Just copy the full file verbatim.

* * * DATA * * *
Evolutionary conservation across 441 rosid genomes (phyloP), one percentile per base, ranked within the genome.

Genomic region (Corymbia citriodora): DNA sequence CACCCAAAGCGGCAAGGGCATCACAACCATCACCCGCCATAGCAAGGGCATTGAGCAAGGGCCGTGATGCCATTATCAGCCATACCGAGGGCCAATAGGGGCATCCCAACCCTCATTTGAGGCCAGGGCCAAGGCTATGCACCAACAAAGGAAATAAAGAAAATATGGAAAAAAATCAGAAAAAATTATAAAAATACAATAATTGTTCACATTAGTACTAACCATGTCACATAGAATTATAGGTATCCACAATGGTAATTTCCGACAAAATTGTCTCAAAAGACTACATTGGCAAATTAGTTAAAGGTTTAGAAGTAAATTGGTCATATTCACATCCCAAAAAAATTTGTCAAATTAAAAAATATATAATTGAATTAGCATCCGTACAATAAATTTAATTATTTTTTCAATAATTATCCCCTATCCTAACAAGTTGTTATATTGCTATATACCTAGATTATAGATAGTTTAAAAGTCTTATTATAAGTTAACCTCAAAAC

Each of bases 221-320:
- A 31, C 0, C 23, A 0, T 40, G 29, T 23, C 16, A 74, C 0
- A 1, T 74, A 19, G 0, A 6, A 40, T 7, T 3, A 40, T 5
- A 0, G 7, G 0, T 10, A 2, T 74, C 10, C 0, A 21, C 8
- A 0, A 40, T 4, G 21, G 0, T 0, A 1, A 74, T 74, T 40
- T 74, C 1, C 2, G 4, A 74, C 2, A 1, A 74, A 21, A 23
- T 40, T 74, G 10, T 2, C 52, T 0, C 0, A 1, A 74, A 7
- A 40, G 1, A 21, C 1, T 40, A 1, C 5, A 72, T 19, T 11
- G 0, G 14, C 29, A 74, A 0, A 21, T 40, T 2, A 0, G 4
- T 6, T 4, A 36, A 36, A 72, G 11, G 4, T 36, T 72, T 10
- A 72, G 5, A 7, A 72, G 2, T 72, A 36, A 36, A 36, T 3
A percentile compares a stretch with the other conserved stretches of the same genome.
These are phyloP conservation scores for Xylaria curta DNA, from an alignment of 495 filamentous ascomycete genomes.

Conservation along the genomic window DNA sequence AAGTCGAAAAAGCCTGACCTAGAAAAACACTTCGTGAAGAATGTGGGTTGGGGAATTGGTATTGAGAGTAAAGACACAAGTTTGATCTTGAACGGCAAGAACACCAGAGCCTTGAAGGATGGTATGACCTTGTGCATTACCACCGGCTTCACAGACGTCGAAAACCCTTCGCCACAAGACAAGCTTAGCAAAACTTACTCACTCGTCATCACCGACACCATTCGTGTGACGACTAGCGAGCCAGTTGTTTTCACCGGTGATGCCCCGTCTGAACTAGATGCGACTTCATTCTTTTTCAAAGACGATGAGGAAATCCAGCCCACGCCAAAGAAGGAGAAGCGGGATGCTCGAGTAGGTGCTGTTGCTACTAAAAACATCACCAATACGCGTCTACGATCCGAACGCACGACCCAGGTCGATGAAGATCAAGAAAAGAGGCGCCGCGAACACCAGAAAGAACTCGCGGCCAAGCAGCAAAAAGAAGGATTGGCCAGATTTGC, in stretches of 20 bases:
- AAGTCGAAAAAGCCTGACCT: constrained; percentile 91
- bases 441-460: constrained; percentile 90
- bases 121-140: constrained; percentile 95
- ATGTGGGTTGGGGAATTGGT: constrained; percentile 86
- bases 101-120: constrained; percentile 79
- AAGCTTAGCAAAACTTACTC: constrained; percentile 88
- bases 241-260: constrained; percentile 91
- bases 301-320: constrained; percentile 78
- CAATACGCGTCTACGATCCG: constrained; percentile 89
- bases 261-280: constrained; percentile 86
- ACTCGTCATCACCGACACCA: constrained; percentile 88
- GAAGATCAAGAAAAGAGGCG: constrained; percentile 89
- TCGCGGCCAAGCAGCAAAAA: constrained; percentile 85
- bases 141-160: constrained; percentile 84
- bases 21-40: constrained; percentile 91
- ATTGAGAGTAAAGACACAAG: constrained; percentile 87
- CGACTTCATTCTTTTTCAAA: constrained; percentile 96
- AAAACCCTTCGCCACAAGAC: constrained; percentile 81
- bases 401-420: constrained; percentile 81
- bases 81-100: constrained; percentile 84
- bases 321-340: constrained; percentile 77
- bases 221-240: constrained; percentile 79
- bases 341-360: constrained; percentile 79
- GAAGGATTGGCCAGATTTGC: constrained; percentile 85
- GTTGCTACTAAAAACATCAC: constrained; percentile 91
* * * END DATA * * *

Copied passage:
Evolutionary conservation across 441 rosid genomes (phyloP), one percentile per base, ranked within the genome.

Genomic region (Corymbia citriodora): DNA sequence CACCCAAAGCGGCAAGGGCATCACAACCATCACCCGCCATAGCAAGGGCATTGAGCAAGGGCCGTGATGCCATTATCAGCCATACCGAGGGCCAATAGGGGCATCCCAACCCTCATTTGAGGCCAGGGCCAAGGCTATGCACCAACAAAGGAAATAAAGAAAATATGGAAAAAAATCAGAAAAAATTATAAAAATACAATAATTGTTCACATTAGTACTAACCATGTCACATAGAATTATAGGTATCCACAATGGTAATTTCCGACAAAATTGTCTCAAAAGACTACATTGGCAAATTAGTTAAAGGTTTAGAAGTAAATTGGTCATATTCACATCCCAAAAAAATTTGTCAAATTAAAAAATATATAATTGAATTAGCATCCGTACAATAAATTTAATTATTTTTTCAATAATTATCCCCTATCCTAACAAGTTGTTATATTGCTATATACCTAGATTATAGATAGTTTAAAAGTCTTATTATAAGTTAACCTCAAAAC

Each of bases 221-320:
- A 31, C 0, C 23, A 0, T 40, G 29, T 23, C 16, A 74, C 0
- A 1, T 74, A 19, G 0, A 6, A 40, T 7, T 3, A 40, T 5
- A 0, G 7, G 0, T 10, A 2, T 74, C 10, C 0, A 21, C 8
- A 0, A 40, T 4, G 21, G 0, T 0, A 1, A 74, T 74, T 40
- T 74, C 1, C 2, G 4, A 74, C 2, A 1, A 74, A 21, A 23
- T 40, T 74, G 10, T 2, C 52, T 0, C 0, A 1, A 74, A 7
- A 40, G 1, A 21, C 1, T 40, A 1, C 5, A 72, T 19, T 11
- G 0, G 14, C 29, A 74, A 0, A 21, T 40, T 2, A 0, G 4
- T 6, T 4, A 36, A 36, A 72, G 11, G 4, T 36, T 72, T 10
- A 72, G 5, A 7, A 72, G 2, T 72, A 36, A 36, A 36, T 3
A percentile compares a stretch with the other conserved stretches of the same genome.
These are phyloP conservation scores for Xylaria curta DNA, from an alignment of 495 filamentous ascomycete genomes.

Conservation along the genomic window DNA sequence AAGTCGAAAAAGCCTGACCTAGAAAAACACTTCGTGAAGAATGTGGGTTGGGGAATTGGTATTGAGAGTAAAGACACAAGTTTGATCTTGAACGGCAAGAACACCAGAGCCTTGAAGGATGGTATGACCTTGTGCATTACCACCGGCTTCACAGACGTCGAAAACCCTTCGCCACAAGACAAGCTTAGCAAAACTTACTCACTCGTCATCACCGACACCATTCGTGTGACGACTAGCGAGCCAGTTGTTTTCACCGGTGATGCCCCGTCTGAACTAGATGCGACTTCATTCTTTTTCAAAGACGATGAGGAAATCCAGCCCACGCCAAAGAAGGAGAAGCGGGATGCTCGAGTAGGTGCTGTTGCTACTAAAAACATCACCAATACGCGTCTACGATCCGAACGCACGACCCAGGTCGATGAAGATCAAGAAAAGAGGCGCCGCGAACACCAGAAAGAACTCGCGGCCAAGCAGCAAAAAGAAGGATTGGCCAGATTTGC, in stretches of 20 bases:
- AAGTCGAAAAAGCCTGACCT: constrained; percentile 91
- bases 441-460: constrained; percentile 90
- bases 121-140: constrained; percentile 95
- ATGTGGGTTGGGGAATTGGT: constrained; percentile 86
- bases 101-120: constrained; percentile 79
- AAGCTTAGCAAAACTTACTC: constrained; percentile 88
- bases 241-260: constrained; percentile 91
- bases 301-320: constrained; percentile 78
- CAATACGCGTCTACGATCCG: constrained; percentile 89
- bases 261-280: constrained; percentile 86
- ACTCGTCATCACCGACACCA: constrained; percentile 88
- GAAGATCAAGAAAAGAGGCG: constrained; percentile 89
- TCGCGGCCAAGCAGCAAAAA: constrained; percentile 85
- bases 141-160: constrained; percentile 84
- bases 21-40: constrained; percentile 91
- ATTGAGAGTAAAGACACAAG: constrained; percentile 87
- CGACTTCATTCTTTTTCAAA: constrained; percentile 96
- AAAACCCTTCGCCACAAGAC: constrained; percentile 81
- bases 401-420: constrained; percentile 81
- bases 81-100: constrained; percentile 84
- bases 321-340: constrained; percentile 77
- bases 221-240: constrained; percentile 79
- bases 341-360: constrained; percentile 79
- GAAGGATTGGCCAGATTTGC: constrained; percentile 85
- GTTGCTACTAAAAACATCAC: constrained; percentile 91